Shock Index, Pediatric Age-Adjusted (SIPA) predicts mortality in children with blunt trauma
SIPA can be used in patients 4-16 years old who have sustained blunt trauma.
SIPA should be calculated on presentation to the emergency department. Uptrending SIPA between the field and ED may predict poor outcomes but was not examined by the original authors.
- SIPA can be used in patients 4-16 years old who have sustained blunt trauma
- Do not use in young infants, toddlers, or patients with penetrating trauma.
Patients that present with an elevated SIPA are at higher risk of morbidity and mortality following blunt trauma. Early recognition and treatment in these cases, including a possible decision to transfer to a higher level of care, will improve outcomes in these children.
This predictive scale identifies severely injured children better than mildly injured children than the Shock Index (SI).
Indicators required for evaluation:
- Age 4-16 years old only
- Maximum heart rate Norm: 60-100
- Minimum systolic blood pressure Norm: 100-120
Elevated SIPA is associated with the following outcomes (Acker 2015; Nordin 2017):
- Higher injury severity.
- Need for blood transfusion in the first 24 hours.
- Longer ICU and hospital length of stay.
- Higher number of ventilator days.
- Discharge to a rehabilitation facility.
- Increased risk of mortality.
SIPA = maximum heart rate/minimum systolic blood pressure, where normal values are as follows:
|Age||Heart rate (normal ranges)||Systolic blood pressure (normal values)||Maximum normal SIPA||Risk of blunt injury if SIPA is elevated|
- The use of the SIPA shock index in the prehospital setting was not studied in the original study, so the use of this prognostic system in the prehospital setting is not recommended.
- The use of SIPA to predict morbidity and mortality following admission has not yet been validated. However, a prognostic study in the Journal of Pediatric Surgery (Vandewalle 2018) found that patients who developed an elevated SIPA within the first 24 hours of admission were at increased risk of complications compared to those whose SIPA remained normal throughout the first 48 hours of admission. In addition, time to normalize SIPA directly correlated with length of hospital and ICU stay.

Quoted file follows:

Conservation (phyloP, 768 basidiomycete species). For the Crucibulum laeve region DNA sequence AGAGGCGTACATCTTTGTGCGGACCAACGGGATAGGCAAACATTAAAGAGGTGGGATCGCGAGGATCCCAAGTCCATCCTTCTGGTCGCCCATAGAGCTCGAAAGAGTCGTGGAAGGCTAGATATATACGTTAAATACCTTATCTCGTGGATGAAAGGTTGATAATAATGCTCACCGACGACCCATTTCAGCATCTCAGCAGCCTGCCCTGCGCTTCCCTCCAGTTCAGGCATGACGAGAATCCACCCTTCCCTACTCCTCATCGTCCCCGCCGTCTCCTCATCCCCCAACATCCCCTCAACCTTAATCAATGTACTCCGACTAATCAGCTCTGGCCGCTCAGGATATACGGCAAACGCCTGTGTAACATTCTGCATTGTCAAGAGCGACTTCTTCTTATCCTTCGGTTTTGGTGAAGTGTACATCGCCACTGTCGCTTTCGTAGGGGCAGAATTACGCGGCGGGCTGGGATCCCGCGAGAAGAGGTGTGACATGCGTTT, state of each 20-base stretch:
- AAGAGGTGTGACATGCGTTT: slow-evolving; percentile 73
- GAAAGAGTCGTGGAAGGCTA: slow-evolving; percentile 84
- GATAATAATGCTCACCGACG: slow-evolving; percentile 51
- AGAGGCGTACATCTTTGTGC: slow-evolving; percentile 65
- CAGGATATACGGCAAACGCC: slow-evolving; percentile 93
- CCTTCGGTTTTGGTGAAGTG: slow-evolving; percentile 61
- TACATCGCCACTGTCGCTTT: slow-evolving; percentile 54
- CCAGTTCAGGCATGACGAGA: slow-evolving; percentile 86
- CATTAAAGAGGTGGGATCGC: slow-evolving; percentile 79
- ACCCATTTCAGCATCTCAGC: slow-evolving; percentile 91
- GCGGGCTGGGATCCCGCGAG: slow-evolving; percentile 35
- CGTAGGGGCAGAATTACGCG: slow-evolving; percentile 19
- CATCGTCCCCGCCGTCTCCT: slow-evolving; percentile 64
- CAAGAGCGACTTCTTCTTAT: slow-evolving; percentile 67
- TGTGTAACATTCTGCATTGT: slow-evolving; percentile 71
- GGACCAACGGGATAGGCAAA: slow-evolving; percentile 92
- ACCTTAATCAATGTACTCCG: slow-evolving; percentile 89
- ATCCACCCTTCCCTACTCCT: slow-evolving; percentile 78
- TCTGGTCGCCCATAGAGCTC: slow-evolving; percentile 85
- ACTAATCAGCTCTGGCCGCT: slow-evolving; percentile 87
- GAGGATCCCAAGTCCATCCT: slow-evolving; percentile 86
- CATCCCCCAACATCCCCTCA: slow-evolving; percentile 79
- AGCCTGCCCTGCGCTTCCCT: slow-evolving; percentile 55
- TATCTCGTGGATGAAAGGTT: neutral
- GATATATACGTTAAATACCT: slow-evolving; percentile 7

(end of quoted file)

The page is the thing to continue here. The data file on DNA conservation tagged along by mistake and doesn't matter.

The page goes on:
- Per the authors, the age-specific cutoffs originally chosen will require further validation.
The SIPA was originally developed by researchers at the Children’s Hospital of Colorado to help identify severely injured children following blunt trauma. Realizing that pediatric vital signs vary with age and that the standard SI may not be as useful in children, the researchers sought and defined maximum normal heart rate and minimum normal systolic blood pressure using reference ranges. Using these numbers, they determined the maximum normal SI for each age group. The researchers then retrospectively looked at 543 children who presented to Children’s Hospital Colorado and Denver Health Medical Center between 1/2007 and 6/2013 following blunt trauma with Injury Severity Score >15.
Elevated SI was present in 49% of children, while elevated SIPA was present in only 27.6% of children (all of whom had the same adverse outcomes identified by using the SI). Hypotension is often a late finding in children with hypovolemic shock.
SIPA demonstrated improved discrimination of severe injury relative to SI in the following categories:
- Injury Severity Score >30: 37% vs 26%.
- Blood transfusion within first 24 hours: 27% vs 20%.
- Grade III liver/spleen laceration requiring blood transfusion: 41% vs 26%.
- In-hospital mortality: 11% vs 7%.
The researchers concluded that SIPA misses fewer children with severe injury while also minimizing over triage.
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1. Acker SN, Ross JT, Partrick DA, Tong S, Bensard DD. Pediatric specific shock index accurately identifies severely injured children. J Pediatr Surg. 2015;50(2):331-4. https://pubmed.ncbi.nlm.nih.gov/25638631/
2. Linnaus ME, Notrica DM, Langlais CS, et al. Prospective validation of the shock index pediatric-adjusted (SIPA) in blunt liver and spleen trauma: An ATOMAC+ study. J Pediatr Surg. 2017;52(2):340-344. https://pubmed.ncbi.nlm.nih.gov/27717564/
3. Nordin A, Coleman A, Shi J, et al. Validation of the age-adjusted shock index using pediatric trauma quality improvement program data. J Pediatr Surg. 2017. https://pubmed.ncbi.nlm.nih.gov/29108845/
4. Acker SN, Bredbeck B, Partrick DA, Kulungowski AM, Barnett CC, Bensard DD. Shock index, pediatric age-adjusted (SIPA) is more accurate than age-adjusted hypotension for trauma team activation. Surgery. 2017;161(3):803-807. https://pubmed.ncbi.nlm.nih.gov/27814956/
5. Vandewalle RJ, Peceny JK, Dolejs SC, Raymond JL, Rouse TM. Trends in pediatric adjusted shock index predict morbidity and mortality in children with severe blunt injuries. J Pediatr Surg. 2018;53(2):362-366. https://pubmed.ncbi.nlm.nih.gov/29126550/
6. Yasaka Y, Khemani RG, Markovitz BP. Is shock index associated with outcome in children with sepsis/septic shock?*. Pediatr Crit Care Med. 2013;14(8):e372-9. https://pubmed.ncbi.nlm.nih.gov/23962830/
7. Rousseaux J, Grandbastien B, Dorkenoo A, Lampin ME, Leteurtre S, Leclerc F. Prognostic value of shock index in children with septic shock. Pediatr Emerg Care. 2013;29(10):1055-9. https://pubmed.ncbi.nlm.nih.gov/24076606/
8. Qazi K, Wright MS, Kippes C. Stable pediatric blunt trauma patients: is trauma team activation always necessary?. J Trauma. 1998;45(3):562-4. https://pubmed.ncbi.nlm.nih.gov/9751551/
9. Wang MY, Kim KA, Griffith PM, et al. Injuries from falls in the pediatric population: an analysis of 729 cases. J Pediatr Surg. 2001;36(10):1528-34. https://pubmed.ncbi.nlm.nih.gov/11584402/
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